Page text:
Healing from trauma is a journeyWritten by SAFE
The first time Aurora came to SAFE was in 2016. She had just left a partner who was physically and sexually abusive.
When she first called our SAFEline, she told our advocates that she had a hard time trusting anyone. Because of the trauma she was living with, she felt unsafe everywhere she went. Our counselors recognized that she constantly experienced high levels of anxiety and fear. Aurora said she had felt this way ever since she was a little girl. Once she got to know our advocates and build some trust, she disclosed that she had been sexually abused throughout her childhood.
Aurora enrolled in our counseling program where she learned ways to manage her trauma symptoms and develop healthy coping skills. She found ways to establish healthy boundaries for herself and for other people in her life. As she became more comfortable, she decided to attend a Spanish-language counseling group at SAFE where she interacted with other survivors.
Aurora said she never realized other people had similar experiences to her own. She had always assumed she was alone. It was like a switch had flipped.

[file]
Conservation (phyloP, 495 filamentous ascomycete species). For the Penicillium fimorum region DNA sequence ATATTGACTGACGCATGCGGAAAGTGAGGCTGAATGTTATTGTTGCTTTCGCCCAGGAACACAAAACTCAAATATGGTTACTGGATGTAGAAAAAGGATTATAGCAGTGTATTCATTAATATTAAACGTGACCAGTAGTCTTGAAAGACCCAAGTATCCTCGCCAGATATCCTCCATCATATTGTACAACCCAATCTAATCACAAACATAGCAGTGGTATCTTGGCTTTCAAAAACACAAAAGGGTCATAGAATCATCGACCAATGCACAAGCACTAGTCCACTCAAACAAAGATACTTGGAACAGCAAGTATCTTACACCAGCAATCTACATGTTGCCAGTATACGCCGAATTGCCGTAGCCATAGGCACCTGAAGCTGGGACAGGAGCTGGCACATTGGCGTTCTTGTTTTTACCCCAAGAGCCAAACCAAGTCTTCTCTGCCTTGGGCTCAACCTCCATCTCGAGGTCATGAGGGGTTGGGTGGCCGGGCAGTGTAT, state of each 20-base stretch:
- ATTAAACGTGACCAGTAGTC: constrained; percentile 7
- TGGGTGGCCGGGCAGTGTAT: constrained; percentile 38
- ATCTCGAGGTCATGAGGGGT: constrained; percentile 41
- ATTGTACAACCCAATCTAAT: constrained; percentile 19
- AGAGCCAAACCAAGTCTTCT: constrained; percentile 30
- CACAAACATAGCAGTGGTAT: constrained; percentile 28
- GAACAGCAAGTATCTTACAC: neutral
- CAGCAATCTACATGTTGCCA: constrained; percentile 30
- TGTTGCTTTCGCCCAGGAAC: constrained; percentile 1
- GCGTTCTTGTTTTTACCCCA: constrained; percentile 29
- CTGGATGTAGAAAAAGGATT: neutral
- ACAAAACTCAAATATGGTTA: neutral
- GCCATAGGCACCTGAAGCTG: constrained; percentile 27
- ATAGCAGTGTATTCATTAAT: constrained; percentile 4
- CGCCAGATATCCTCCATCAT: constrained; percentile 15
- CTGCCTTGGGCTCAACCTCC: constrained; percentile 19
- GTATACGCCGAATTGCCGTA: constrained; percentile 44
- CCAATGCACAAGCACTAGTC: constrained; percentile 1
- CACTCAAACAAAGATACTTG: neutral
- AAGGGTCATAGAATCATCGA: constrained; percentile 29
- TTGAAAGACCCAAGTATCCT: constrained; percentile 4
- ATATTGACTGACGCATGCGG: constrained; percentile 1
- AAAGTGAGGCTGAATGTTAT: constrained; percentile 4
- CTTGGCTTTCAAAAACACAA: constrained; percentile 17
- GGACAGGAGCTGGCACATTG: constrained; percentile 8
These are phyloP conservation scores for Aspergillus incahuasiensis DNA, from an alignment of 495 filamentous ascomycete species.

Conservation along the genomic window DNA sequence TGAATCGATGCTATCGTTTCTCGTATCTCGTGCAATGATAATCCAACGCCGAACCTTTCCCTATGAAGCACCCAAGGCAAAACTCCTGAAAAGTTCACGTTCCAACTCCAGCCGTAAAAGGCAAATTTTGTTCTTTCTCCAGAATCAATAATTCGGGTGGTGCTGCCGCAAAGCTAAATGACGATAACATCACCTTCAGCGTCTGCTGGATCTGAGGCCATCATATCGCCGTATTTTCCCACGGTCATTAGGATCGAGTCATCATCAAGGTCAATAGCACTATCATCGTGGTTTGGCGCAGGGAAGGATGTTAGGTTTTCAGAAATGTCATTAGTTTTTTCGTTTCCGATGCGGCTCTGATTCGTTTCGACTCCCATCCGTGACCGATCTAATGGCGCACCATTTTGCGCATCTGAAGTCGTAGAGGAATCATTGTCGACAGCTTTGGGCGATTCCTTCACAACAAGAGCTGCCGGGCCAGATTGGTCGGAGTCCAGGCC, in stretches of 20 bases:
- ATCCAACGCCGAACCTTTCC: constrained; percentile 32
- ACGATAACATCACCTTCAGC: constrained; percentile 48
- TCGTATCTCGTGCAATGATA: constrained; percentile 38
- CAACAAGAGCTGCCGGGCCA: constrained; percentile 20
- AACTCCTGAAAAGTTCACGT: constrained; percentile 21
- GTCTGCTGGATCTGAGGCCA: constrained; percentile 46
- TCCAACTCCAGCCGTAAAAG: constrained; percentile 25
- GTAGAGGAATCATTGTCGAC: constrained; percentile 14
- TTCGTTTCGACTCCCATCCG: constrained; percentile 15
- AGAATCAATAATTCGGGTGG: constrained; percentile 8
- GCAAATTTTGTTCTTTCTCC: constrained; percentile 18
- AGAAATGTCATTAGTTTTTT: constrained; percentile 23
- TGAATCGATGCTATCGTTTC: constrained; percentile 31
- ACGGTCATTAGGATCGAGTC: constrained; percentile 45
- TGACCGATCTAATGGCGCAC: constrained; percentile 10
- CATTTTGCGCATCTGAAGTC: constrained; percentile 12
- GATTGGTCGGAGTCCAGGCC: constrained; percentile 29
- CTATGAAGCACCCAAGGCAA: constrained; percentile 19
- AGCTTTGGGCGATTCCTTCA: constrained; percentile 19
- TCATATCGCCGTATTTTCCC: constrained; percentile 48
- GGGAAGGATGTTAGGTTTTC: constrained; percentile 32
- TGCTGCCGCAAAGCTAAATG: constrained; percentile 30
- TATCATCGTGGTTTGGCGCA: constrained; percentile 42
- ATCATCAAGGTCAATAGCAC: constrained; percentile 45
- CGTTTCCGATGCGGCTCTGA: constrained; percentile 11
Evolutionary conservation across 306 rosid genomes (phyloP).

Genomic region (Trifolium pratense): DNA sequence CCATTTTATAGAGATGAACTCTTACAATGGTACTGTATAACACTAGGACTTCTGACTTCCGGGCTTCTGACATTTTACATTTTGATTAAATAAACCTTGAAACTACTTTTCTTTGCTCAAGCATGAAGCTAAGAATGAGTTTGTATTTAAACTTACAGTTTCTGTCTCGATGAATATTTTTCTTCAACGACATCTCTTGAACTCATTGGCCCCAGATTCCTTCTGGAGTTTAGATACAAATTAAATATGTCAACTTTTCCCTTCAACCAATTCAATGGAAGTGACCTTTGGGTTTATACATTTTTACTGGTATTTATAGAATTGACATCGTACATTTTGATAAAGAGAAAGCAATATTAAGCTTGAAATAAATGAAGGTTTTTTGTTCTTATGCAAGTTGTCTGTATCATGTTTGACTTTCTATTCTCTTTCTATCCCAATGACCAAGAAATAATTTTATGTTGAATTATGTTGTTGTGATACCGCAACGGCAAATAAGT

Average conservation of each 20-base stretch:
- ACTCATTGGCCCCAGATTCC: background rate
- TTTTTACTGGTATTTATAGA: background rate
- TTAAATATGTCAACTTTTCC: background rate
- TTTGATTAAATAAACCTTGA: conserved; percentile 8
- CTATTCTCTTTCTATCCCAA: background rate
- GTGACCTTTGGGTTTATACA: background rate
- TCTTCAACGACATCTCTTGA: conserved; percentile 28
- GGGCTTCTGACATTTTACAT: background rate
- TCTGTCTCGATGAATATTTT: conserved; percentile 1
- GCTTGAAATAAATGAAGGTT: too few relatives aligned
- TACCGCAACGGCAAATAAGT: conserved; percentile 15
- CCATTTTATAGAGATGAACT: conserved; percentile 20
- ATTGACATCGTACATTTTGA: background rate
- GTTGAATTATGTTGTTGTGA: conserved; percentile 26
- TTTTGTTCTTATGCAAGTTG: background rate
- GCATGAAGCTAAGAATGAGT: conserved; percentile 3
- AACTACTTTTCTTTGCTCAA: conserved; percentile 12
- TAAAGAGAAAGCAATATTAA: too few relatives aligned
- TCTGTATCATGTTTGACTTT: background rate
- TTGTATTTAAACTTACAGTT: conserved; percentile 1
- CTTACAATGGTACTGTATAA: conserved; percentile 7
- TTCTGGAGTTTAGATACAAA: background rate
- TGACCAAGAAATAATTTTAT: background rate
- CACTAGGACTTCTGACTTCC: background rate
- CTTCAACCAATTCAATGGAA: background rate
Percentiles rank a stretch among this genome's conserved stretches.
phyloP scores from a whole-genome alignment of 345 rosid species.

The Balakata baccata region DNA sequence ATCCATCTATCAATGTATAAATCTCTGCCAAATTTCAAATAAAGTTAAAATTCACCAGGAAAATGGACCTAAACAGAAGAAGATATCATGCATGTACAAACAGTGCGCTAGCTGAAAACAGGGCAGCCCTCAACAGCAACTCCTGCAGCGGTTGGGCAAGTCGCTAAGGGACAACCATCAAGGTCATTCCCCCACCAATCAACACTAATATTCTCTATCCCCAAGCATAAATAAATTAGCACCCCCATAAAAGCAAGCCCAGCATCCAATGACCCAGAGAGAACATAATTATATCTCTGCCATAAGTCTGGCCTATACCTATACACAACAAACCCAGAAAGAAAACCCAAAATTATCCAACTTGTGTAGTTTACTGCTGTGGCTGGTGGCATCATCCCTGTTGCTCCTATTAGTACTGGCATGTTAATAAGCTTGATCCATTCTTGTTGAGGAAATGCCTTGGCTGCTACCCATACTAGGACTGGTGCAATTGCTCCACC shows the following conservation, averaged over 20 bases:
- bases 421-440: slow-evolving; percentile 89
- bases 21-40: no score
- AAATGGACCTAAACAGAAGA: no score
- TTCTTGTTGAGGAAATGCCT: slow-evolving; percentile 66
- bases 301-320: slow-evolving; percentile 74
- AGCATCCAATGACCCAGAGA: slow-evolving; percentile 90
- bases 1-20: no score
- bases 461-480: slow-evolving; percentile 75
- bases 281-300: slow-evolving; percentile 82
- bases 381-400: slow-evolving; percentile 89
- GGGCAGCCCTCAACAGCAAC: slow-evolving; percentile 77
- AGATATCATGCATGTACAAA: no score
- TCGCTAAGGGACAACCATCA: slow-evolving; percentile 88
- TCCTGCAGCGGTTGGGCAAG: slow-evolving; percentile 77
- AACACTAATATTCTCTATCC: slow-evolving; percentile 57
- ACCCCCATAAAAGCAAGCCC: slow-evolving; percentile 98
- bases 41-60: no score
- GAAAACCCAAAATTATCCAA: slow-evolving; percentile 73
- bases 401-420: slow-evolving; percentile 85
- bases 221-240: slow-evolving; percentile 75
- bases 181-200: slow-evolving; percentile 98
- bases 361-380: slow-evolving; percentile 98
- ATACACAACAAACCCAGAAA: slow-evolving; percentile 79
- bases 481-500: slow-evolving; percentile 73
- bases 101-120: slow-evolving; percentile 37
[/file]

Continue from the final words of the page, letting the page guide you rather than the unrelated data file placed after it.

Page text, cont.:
The healing journey
Aurora started working deeper on the issues that kept her stuck in her pain. It was like she had walked into the deep end of the pool and could barely keep her head above the water, but she couldn’t make her feet take her back to safety. For the first time, though, she was surrounded by peers and advocates—she was learning how to swim.
She learned how her previous experiences impacted her life and changed her view of the world, herself, and others. From that point of understanding, she began to let herself heal. Her anxiety didn’t go away and she didn’t instantly trust everyone she met, but she did feel less fear. By the time her last session ended, Aurora said she no longer blamed herself for the violence she experienced.
Early this year, Aurora returned to SAFE for services. She wanted more support as she continued to address her trauma symptoms. She joined a group counseling where she was able to share all she had picked up over the years while continuing to learn from others. Since rejoining group sessions, she has gotten good at confronting and reframing the negative thoughts that kept her from building trusting relationships. She also learned how to substitute negative thoughts with more balanced, realistic ones.
Aurora says she knows how hard the healing journey is, but she is grateful for all the steps and continued support she has had during this process. She is now seeing her world with a different perspective: She has developed a sense of worth and has a clear understanding of how trauma affected her life.
During her group sessions, Aurora encourages other members to not give up on themselves. She talks openly about her own journey and assures everyone listening that healing is possible.